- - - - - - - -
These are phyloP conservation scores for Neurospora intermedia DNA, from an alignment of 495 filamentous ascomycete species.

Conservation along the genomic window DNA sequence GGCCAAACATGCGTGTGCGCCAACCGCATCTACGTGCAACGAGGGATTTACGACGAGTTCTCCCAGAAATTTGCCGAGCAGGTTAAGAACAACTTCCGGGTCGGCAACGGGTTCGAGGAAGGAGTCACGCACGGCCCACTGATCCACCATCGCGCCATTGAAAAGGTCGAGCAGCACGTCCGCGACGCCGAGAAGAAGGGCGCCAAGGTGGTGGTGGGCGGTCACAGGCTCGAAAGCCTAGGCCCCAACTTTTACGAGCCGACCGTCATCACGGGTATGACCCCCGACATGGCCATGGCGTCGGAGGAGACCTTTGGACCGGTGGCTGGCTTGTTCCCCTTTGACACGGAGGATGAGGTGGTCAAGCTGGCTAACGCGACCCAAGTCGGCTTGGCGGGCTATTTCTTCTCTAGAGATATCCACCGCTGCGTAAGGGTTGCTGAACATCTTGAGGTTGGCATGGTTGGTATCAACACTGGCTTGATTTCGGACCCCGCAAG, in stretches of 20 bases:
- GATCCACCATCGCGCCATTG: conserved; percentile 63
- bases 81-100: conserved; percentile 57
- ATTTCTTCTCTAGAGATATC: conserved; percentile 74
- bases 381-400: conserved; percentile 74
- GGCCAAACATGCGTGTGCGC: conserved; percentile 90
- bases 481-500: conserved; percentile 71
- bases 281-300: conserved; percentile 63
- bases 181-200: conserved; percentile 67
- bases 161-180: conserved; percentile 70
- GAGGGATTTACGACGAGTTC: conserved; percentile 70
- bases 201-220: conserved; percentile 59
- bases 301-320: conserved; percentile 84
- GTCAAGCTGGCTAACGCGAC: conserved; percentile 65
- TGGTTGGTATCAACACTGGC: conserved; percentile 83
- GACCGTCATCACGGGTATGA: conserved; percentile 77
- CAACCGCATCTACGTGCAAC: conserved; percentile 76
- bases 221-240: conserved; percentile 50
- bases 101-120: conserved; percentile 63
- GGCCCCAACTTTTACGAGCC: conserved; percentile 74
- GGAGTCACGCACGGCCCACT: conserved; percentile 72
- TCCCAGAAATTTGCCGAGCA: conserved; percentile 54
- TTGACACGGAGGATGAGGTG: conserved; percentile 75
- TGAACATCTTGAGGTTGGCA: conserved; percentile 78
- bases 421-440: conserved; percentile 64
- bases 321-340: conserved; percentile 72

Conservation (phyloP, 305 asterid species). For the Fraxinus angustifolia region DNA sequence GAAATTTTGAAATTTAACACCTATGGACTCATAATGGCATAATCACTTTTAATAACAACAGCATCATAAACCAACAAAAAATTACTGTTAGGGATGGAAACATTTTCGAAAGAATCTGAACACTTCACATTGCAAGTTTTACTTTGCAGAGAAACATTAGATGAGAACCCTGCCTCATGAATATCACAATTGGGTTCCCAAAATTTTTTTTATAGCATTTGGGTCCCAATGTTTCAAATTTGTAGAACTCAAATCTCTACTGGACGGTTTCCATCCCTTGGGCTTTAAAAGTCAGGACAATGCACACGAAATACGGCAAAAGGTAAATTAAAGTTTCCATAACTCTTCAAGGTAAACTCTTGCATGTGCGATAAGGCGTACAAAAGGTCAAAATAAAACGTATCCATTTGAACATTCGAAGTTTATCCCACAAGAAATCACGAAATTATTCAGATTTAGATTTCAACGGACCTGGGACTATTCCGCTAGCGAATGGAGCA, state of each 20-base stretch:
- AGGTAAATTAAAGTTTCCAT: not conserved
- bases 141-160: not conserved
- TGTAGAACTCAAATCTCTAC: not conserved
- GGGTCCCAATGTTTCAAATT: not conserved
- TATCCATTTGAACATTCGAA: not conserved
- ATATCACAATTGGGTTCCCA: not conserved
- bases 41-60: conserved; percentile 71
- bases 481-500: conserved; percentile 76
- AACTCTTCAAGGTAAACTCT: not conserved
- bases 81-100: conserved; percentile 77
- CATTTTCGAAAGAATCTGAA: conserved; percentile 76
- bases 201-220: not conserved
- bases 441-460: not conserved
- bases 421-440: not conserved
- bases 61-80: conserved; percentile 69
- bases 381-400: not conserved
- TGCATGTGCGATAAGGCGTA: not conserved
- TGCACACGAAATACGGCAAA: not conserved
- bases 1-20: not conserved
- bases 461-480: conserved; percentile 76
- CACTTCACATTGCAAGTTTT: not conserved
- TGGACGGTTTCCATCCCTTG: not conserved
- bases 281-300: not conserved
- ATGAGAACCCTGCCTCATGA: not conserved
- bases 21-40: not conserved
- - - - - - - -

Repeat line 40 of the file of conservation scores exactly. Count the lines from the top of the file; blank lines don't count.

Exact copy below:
- bases 201-220: not conserved